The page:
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2014 Forty Under 40: Amanda Heckert

Lou Harry
February 1, 2014
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heckert_amanda_1col.jpg  (IBJ Photo/Aaron P. Bernstein)

Major mistake: The daughter of a broadcast journalist, Heckert majored in advertising at the University of South Carolina. “It was time to graduate and I thought, ‘This isn’t what I want to do for the rest of my life.’” She applied for an editorial internship at Atlanta magazine (an Emmis publication), although she admits to being naïve about the business. “The first thing they said was, ‘Can you send clips?’ I had to look up what ‘clips’ were.”

Generalizing: Heckert knew from the start she had found her calling in regional magazines. “I loved that it was general interest,” she said. “One day you could be trying out cupcakes and the next day you’re looking at court filings.” Another Atlanta publication, Newcomer, offered her an editing job. “I was in charge of doing just about everything except selling and designing. It was a crash course in how to put out a magazine.”

Storming Atlanta: She took a risk on returning to Atlanta magazine to fill in while an editor was on maternity leave. That editor didn’t return, opening up a full-time spot for her. When the top editorial job opened at Atlanta’s sister publication, Indianapolis Monthly, Heckert moved north.

AGE 32
Hometown: Inman, S.C. (“Imagine cow pastures,” Heckert said.)

Family: husband, Justin

Atlanta versus Indy: “Atlanta always had so much going on—it’s the city that’s too busy to hate. But I feel like it was maybe not as hungry as Indianapolis feels right now. It’s an exciting time here.” With one caveat: “I’ll be honest,” she said. “Coming from the South, this cold is killing me.”

Staying relevant: Atlanta, Heckert noted, is a transient place. In Indianapolis, there are so many people who know the city. “To stay relevant, you have to be able to surprise them and make them look at things differently. Our challenge is to continue to engage people when there is less and less free time. Magazines tend to be things you read in your spare time. And we really have to make it worth their time.”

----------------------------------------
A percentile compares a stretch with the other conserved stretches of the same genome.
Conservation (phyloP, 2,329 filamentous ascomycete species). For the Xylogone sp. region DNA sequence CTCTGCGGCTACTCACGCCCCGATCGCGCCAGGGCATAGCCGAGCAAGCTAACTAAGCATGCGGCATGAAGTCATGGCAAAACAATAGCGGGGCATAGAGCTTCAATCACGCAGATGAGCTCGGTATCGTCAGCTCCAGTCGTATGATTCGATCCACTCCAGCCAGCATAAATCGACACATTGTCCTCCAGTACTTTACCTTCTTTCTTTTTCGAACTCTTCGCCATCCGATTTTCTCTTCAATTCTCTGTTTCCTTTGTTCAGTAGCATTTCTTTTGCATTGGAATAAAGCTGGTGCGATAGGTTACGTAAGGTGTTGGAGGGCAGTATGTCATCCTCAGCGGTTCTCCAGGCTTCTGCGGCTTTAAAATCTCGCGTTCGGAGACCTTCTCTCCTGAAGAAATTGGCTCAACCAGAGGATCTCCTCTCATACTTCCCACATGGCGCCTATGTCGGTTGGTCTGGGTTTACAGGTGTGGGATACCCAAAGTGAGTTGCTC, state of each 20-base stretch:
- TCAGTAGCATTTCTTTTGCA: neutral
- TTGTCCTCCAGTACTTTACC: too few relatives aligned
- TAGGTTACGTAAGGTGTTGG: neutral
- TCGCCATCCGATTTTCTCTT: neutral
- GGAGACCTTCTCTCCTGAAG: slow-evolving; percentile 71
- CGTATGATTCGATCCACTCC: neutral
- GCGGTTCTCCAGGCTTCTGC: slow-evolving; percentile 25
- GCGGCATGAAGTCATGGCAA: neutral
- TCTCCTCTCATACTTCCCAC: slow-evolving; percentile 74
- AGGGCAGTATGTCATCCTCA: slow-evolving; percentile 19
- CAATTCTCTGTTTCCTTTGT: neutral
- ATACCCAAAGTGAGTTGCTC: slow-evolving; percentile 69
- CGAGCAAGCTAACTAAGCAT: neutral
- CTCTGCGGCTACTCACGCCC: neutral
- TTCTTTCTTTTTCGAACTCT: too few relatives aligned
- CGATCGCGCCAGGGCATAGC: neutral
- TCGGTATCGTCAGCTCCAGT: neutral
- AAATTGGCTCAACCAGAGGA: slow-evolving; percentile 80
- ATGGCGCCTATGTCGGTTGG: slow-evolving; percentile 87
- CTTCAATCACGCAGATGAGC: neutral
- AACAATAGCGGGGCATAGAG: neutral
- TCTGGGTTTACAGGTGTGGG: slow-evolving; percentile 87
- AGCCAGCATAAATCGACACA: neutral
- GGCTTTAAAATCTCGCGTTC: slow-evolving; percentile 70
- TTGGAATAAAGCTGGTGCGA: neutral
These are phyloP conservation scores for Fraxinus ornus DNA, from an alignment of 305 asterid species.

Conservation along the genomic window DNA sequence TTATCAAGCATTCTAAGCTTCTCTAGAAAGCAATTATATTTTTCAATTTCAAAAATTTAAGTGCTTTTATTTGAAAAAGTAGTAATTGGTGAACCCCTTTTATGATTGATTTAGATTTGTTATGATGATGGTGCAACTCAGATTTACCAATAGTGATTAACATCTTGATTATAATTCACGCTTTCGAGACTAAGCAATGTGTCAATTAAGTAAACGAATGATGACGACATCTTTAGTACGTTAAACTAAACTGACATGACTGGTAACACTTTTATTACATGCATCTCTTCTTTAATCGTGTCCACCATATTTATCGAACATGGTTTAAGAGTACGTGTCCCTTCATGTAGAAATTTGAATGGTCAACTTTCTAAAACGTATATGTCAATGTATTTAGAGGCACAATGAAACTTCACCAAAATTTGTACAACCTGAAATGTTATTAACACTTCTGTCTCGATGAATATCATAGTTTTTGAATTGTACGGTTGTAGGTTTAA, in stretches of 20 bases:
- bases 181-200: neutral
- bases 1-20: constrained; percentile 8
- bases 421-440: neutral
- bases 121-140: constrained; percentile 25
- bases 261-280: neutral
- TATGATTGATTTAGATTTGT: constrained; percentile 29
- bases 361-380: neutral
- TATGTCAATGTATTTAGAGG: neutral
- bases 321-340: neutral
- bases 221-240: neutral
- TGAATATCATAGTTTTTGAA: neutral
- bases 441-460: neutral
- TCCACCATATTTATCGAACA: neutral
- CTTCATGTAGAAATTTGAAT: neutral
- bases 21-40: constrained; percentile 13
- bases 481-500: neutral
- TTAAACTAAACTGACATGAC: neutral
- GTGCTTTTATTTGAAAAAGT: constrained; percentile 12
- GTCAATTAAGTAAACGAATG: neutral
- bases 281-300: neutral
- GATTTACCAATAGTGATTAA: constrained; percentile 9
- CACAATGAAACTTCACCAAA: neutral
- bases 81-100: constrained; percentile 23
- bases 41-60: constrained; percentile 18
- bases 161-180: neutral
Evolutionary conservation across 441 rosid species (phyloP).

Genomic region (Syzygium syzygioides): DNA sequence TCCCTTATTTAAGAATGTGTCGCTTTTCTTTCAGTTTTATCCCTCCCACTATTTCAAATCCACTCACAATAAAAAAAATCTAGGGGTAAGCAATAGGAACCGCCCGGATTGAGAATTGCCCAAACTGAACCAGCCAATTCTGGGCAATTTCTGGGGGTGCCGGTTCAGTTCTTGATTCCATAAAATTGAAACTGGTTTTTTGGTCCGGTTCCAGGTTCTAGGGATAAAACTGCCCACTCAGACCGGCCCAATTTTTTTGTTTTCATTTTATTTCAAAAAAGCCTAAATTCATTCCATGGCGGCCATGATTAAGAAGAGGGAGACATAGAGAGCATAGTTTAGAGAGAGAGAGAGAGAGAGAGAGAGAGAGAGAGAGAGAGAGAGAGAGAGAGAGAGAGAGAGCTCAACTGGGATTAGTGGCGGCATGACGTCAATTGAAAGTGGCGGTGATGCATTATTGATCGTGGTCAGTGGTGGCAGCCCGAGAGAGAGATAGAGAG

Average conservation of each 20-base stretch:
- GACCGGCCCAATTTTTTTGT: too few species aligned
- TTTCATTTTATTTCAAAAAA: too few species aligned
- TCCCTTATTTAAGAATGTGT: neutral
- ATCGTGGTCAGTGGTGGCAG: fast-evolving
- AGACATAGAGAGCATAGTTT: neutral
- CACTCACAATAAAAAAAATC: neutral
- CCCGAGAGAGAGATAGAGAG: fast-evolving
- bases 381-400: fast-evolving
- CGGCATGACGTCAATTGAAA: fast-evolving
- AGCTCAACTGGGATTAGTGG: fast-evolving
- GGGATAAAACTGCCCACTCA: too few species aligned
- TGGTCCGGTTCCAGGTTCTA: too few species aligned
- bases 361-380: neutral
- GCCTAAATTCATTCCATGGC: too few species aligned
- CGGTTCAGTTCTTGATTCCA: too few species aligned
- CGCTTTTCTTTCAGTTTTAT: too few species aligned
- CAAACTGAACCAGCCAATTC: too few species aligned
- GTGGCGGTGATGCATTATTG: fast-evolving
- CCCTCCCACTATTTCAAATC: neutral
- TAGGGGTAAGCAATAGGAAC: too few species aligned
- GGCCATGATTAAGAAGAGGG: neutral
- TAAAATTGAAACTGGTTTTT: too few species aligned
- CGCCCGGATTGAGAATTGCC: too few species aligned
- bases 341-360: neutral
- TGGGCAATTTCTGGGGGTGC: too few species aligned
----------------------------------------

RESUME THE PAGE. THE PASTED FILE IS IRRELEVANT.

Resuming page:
The question she’s most often asked: “What restaurant should I try?”•

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  1. A Tilted Kilt at a water park themed hotel? Who planned that one? I guess the Dad's need something to do while the kids are on the water slides.

  2. Don't come down on the fair for offering drinks. This is a craft and certainly one that belongs in agriculture due to ingredients. And for those worrying about how much you can drink. I'm sure it's more to do with liability than anything else. They don't want people suing for being over served. If you want a buzz, do a little pre-drinking before you go.

  3. I don't drink but go into this "controlled area" so my friend can drink. They have their 3 drink limit and then I give my friend my 3 drink limit. How is the fair going to control this very likely situation????

  4. I feel the conditions of the alcohol sales are a bit heavy handed, but you need to realize this is the first year in quite some time that beer & wine will be sold at the fair. They're starting off slowly to get a gauge on how it will perform this year - I would assume if everything goes fine that they relax some of the limits in the next year or couple of years. That said, I think requiring the consumption of alcohol to only occur in the beer tent is a bit much. That is going to be an awkward situation for those with minors - "Honey, I'm getting a beer... Ok, sure go ahead... Alright see you in just a min- half an hour."

  5. This might be an effort on the part of the State Fair Board to manage the risk until they get a better feel for it. However, the blanket notion that alcohol should not be served at "family oriented" events is perhaps an oversimplification. and not too realistic. For 15 years, I was a volunteer at the Indianapolis Air Show, which was as family oriented an event as it gets. We sold beer donated by Monarch Beverage Company and served by licensed and trained employees of United Package Liquors who were unpaid volunteers. And where did that money go? To central Indiana children's charities, including Riley Hospital for Children! It's all about managing the risk.

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